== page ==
South Africa's first consignment of humanitarian aid for one of four drought-stricken countries in the Sahel region in North Africa departed by air for Niger on Monday.
This follows a commitment to help the four countries - Mali, Niger, Mauritania and Chad - made by International Relations and Cooperation Minister Maite Nkoana-Mashabane during a meeting of the African Union (AU) Peace and Security Council in Bamako, Mali in March.
The aid to Niger will take the form of four consignments by air of 100 tonnes of maize power boost and nutrition suitable for children under five years.
"This will be followed by a mixed consignment of maize power boost and a bio-pesticide requested by the government of Niger to fight food crop infestations," the Department of International Relations and Cooperations said on Friday.
"Also included will be 12 000 protection kits for use during the application of the bio-pesticides."
A shipment of fertilizer, animal feed and a further amount of maize power boost will follow by sea towards the end of the year.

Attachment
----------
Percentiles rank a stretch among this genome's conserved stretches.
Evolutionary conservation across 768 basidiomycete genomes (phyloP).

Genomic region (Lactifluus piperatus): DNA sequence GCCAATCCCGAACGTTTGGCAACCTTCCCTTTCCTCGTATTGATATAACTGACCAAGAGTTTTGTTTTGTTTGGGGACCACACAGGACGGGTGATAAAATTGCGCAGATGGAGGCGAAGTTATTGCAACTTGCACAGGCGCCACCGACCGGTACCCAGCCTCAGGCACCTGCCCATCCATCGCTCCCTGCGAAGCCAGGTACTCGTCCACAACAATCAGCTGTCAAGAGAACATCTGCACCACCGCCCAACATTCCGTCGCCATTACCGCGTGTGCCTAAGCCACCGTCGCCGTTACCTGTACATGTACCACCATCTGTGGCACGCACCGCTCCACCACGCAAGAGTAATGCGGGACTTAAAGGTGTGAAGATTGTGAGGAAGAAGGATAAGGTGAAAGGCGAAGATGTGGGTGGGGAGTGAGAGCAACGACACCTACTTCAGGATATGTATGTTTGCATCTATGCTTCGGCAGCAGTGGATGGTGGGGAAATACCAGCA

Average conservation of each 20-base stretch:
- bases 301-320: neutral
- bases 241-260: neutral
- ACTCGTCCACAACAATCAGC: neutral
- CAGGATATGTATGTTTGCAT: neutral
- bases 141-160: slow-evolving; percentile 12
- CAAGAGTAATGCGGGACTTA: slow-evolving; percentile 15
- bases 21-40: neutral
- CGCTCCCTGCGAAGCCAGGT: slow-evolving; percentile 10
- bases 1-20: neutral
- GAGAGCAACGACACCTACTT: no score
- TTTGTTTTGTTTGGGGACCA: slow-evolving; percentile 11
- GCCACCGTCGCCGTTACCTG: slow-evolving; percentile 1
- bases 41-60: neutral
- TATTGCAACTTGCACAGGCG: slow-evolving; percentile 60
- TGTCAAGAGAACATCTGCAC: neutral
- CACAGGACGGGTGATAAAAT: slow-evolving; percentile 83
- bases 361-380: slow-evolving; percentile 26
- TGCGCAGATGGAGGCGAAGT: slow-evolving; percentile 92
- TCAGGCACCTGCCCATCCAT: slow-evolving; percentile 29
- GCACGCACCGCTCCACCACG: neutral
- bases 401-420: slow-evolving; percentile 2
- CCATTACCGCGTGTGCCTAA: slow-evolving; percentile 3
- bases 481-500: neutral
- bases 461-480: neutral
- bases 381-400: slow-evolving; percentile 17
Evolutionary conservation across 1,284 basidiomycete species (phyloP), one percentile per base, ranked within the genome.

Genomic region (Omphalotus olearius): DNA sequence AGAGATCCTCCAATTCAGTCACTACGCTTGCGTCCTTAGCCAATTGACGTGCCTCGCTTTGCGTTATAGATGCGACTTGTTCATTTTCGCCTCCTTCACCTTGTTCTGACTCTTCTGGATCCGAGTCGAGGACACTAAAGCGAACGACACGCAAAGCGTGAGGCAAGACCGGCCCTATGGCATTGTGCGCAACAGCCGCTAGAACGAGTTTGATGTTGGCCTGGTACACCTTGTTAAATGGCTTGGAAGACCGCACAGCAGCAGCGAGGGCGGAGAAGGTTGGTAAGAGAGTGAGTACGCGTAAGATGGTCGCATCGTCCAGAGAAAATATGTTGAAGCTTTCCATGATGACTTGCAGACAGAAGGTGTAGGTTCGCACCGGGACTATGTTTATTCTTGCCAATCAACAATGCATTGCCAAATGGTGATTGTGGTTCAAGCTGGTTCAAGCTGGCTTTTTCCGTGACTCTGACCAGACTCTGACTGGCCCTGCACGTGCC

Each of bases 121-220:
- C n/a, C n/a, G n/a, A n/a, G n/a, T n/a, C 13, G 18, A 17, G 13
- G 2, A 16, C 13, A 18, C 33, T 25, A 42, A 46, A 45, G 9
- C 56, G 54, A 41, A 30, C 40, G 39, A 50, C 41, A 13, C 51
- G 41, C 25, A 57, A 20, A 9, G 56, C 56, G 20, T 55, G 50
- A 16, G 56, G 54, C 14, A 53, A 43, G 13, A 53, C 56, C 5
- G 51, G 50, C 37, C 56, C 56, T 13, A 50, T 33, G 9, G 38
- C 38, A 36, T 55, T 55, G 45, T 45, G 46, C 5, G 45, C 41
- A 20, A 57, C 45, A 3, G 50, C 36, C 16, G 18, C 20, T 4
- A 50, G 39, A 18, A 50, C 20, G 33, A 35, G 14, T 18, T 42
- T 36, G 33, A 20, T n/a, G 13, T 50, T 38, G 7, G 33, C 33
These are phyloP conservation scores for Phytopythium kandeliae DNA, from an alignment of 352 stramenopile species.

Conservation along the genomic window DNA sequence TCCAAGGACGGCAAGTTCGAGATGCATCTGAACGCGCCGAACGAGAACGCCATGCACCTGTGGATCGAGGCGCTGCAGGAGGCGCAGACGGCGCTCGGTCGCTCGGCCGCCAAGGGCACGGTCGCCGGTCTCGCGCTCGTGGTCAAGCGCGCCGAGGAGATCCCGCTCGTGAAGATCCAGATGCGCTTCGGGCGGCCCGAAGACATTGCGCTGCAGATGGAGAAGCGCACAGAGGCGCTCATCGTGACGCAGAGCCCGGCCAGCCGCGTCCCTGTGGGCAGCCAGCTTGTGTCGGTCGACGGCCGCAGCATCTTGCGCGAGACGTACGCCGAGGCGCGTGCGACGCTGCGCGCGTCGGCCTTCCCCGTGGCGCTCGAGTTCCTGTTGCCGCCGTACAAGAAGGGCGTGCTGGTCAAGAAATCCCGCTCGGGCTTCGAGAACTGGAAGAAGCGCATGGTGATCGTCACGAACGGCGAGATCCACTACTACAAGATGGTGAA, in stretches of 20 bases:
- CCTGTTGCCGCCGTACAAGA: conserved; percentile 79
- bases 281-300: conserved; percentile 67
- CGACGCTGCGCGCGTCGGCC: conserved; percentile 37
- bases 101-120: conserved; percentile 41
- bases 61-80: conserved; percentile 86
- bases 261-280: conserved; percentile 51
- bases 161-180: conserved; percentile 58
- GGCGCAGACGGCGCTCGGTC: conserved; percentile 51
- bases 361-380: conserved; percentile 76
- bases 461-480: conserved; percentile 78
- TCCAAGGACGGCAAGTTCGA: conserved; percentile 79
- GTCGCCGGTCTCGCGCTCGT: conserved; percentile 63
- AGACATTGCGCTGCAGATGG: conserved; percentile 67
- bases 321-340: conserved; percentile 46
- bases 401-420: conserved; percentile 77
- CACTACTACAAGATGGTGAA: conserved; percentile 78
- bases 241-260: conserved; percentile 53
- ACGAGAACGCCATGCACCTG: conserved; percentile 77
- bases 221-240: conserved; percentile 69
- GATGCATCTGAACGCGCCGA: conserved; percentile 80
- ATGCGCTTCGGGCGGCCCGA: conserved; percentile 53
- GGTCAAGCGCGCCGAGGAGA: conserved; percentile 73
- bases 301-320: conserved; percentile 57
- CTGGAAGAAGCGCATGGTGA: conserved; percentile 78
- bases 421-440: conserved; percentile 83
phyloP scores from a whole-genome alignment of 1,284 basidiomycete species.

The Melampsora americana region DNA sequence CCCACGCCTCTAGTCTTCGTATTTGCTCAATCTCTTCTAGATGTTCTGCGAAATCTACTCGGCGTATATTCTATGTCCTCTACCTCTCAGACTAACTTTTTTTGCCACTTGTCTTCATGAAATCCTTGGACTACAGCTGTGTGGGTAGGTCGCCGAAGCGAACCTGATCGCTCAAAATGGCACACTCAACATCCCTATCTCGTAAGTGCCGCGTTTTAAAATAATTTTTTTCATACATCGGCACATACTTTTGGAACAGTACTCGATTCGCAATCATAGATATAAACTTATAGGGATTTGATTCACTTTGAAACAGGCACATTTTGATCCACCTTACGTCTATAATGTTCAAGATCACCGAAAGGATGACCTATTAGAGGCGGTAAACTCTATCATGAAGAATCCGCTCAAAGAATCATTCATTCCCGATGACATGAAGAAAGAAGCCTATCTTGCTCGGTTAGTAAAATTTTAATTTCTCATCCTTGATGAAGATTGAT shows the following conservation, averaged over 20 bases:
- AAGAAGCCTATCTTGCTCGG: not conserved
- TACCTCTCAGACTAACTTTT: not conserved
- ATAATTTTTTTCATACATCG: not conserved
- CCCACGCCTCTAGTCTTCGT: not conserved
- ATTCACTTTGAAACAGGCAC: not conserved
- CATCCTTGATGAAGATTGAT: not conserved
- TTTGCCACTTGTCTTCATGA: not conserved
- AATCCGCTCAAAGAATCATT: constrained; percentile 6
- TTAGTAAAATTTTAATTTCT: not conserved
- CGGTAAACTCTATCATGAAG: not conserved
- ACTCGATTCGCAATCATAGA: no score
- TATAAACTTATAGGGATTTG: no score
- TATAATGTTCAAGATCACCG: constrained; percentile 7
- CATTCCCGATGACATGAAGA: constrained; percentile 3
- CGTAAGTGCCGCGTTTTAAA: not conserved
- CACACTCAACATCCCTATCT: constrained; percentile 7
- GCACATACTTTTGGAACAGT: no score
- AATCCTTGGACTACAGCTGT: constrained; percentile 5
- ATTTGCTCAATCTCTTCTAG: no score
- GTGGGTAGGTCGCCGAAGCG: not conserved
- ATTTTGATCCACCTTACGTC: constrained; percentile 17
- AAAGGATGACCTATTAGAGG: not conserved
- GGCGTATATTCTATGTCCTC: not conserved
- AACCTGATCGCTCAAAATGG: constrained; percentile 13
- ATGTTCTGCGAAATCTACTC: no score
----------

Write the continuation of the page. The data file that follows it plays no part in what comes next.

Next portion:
"Together with the government of Niger, South Africa will assist in the production of nine-million doses of PPR vaccine for inoculating livestock," the department added.
Concern over Sahel region
The Sahel is an eco-climatic transition zone between the Sahara desert in the North and the Sudanian Savannas in the south. According to Wikipedia, it forms a belt up to 1 000 km wide spanning Africa from the Atlantic Ocean to the Red Sea.
The Sahara Desert takes up much of the land area of the four core Sahelian countries: Mali, Niger, Mauritania and Chad. About 80% of the people living in the region are dependent on natural resources for their livelihoods and are regularly affected by droughts, floods and locust swarms.
The AU Peace and Security Council, at its meeting in March, expressed deep concern over the humanitarian crisis facing several countries in the Sahel region due to environmental degradation, climate change and food insecurity.
The challenges have been aggravated by developments in the Maghreb region, especially by the crisis in Libya, the influx of internally displaced persons, as well as the increase in transnational organised crime, terrorism and the proliferation of weapons.
The council called for a more comprehensive and better-coordinated approach in addressing the situation in the Sahel region.